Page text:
“May the Brahmacharins come unto me.
From here and there may the Brahmacharins come unto me.
May the Brahmacharins set forth unto me.
May the Brahmacharins have control over themselves.
May the Brahmacharins attain to peace of soul.”
Along with the importance of the pupil was also the importance of the teacher. The teacher represented not only mature worldly and scholarly wisdom but also a high realisation. The teacher was the Rishi, who had seen the Reality. His task was to uplift the aspiration and knowledge latent in the pupil. The teacher furnished to the pupil the external word or shruti that is needed in the beginning and for a long time on the way. But it was recognised that the real teacher is the Supreme Brahman seated in the heart of the pupil, and sooner rather than later, the pupil must discover the inner teacher and inner guide.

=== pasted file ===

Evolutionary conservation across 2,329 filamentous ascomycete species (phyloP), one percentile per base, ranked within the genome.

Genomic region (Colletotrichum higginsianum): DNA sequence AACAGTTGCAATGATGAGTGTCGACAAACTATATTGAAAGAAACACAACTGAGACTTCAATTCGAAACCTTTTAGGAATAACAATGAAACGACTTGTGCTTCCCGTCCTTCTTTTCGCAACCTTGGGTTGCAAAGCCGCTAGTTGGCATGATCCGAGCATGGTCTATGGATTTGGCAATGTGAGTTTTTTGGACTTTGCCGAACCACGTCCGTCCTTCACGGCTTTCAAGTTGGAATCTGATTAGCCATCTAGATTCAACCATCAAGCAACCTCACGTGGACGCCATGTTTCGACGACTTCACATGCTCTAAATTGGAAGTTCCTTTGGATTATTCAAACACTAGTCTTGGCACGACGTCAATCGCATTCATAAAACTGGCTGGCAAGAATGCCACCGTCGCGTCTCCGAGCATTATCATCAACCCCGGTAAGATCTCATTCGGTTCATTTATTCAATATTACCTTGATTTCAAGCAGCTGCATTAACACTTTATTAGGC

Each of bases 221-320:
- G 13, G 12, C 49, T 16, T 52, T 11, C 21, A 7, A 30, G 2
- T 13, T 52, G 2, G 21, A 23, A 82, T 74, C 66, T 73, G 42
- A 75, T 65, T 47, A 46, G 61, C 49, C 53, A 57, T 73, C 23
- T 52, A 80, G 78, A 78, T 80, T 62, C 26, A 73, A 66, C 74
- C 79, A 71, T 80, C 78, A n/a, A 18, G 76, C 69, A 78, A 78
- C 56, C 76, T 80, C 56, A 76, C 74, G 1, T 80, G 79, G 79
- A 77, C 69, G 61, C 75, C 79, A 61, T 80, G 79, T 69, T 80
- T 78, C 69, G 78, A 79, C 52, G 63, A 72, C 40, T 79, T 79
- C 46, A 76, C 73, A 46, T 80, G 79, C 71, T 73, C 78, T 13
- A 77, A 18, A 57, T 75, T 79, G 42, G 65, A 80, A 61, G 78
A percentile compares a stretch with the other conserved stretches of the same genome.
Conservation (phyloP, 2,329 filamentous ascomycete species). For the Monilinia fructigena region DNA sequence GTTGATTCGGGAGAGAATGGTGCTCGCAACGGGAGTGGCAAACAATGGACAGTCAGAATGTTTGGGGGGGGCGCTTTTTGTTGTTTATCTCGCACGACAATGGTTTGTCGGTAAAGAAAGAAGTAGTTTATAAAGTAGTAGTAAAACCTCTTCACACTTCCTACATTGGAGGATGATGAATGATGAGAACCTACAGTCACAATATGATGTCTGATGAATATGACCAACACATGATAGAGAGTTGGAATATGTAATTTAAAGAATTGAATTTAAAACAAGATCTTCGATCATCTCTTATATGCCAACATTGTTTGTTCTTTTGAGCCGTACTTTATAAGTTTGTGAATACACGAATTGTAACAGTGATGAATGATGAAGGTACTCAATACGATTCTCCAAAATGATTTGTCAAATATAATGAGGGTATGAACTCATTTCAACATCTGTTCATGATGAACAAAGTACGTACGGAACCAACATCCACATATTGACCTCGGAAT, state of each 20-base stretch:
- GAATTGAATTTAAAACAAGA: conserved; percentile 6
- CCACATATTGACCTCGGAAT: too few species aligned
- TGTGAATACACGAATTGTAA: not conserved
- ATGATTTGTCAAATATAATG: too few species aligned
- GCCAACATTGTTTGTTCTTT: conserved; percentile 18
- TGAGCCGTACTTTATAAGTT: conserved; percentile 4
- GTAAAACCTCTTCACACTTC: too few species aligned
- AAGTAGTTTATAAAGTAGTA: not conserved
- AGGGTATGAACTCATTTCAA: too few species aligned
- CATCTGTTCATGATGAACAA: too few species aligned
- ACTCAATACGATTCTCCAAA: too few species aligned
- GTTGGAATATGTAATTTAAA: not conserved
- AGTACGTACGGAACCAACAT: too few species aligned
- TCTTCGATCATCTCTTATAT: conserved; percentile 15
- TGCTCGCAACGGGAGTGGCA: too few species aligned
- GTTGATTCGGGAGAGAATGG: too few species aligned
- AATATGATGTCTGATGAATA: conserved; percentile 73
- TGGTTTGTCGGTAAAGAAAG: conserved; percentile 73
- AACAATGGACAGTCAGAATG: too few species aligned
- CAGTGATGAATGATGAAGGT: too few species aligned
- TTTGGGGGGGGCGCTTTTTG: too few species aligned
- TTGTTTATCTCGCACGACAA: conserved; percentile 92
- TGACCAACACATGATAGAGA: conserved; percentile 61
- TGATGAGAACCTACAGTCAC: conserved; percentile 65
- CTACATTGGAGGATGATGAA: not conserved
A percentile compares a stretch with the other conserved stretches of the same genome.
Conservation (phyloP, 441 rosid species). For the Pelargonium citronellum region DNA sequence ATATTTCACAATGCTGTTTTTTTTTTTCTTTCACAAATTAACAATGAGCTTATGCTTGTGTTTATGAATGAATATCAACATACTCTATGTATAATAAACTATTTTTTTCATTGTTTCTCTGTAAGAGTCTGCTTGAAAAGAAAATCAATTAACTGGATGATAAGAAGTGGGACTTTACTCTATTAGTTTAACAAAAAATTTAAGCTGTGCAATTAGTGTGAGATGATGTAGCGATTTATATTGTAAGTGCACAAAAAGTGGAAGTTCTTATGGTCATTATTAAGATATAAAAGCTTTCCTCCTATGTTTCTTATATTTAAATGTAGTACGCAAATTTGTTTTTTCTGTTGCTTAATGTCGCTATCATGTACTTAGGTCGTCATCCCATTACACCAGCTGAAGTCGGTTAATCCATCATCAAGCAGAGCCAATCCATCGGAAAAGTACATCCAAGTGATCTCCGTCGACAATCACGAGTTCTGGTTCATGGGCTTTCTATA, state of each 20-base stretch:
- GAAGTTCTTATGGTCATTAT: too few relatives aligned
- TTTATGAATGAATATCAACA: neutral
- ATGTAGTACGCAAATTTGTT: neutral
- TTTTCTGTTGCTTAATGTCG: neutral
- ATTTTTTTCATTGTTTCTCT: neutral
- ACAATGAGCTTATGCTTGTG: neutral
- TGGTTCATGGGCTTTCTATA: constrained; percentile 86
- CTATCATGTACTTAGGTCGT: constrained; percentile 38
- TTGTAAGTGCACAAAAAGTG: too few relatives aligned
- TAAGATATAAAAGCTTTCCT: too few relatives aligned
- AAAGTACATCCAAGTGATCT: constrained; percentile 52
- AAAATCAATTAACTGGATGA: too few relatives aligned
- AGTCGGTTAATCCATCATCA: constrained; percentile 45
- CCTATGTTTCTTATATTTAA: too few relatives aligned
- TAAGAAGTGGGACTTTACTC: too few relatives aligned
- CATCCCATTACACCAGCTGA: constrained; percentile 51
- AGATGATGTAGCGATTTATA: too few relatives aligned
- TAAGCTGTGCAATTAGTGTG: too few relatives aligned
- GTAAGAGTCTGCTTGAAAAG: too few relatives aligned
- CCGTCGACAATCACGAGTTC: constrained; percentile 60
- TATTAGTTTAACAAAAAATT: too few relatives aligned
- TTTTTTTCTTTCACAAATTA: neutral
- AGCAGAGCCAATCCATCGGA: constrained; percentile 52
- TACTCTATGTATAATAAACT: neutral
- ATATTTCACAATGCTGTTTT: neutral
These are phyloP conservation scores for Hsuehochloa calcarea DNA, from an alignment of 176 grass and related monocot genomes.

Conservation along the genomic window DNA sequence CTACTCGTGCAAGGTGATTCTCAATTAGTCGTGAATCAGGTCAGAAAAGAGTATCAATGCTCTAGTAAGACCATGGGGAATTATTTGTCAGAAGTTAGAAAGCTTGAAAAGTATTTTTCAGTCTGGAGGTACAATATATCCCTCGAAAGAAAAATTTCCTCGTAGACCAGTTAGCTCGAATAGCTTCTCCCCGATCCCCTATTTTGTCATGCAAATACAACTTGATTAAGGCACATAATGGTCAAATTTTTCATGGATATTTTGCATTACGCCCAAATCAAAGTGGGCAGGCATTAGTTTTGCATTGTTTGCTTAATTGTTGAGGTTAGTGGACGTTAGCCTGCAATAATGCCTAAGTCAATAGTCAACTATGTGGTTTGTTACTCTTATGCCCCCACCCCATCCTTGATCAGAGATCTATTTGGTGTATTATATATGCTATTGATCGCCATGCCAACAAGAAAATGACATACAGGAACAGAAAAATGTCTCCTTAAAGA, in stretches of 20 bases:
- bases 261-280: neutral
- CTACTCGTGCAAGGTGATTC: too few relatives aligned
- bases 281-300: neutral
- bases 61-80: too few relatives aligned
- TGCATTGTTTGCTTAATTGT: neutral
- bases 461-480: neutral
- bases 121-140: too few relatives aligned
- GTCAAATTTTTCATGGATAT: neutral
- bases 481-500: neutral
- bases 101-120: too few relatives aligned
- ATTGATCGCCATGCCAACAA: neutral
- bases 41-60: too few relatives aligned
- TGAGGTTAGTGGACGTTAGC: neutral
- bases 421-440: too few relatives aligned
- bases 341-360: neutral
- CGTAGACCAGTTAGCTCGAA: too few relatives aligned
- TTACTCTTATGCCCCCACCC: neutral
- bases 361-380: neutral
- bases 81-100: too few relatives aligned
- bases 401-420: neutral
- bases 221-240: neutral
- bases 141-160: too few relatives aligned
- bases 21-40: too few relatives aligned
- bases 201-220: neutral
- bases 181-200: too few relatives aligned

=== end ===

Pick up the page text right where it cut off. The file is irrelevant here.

The Vedic system of education worked on sound psychological principles and methods of education relevant to the teaching-learning processes. The most important idea was to aim at an all-round perfection. There was a concept of shreshtha, the best, or excellent.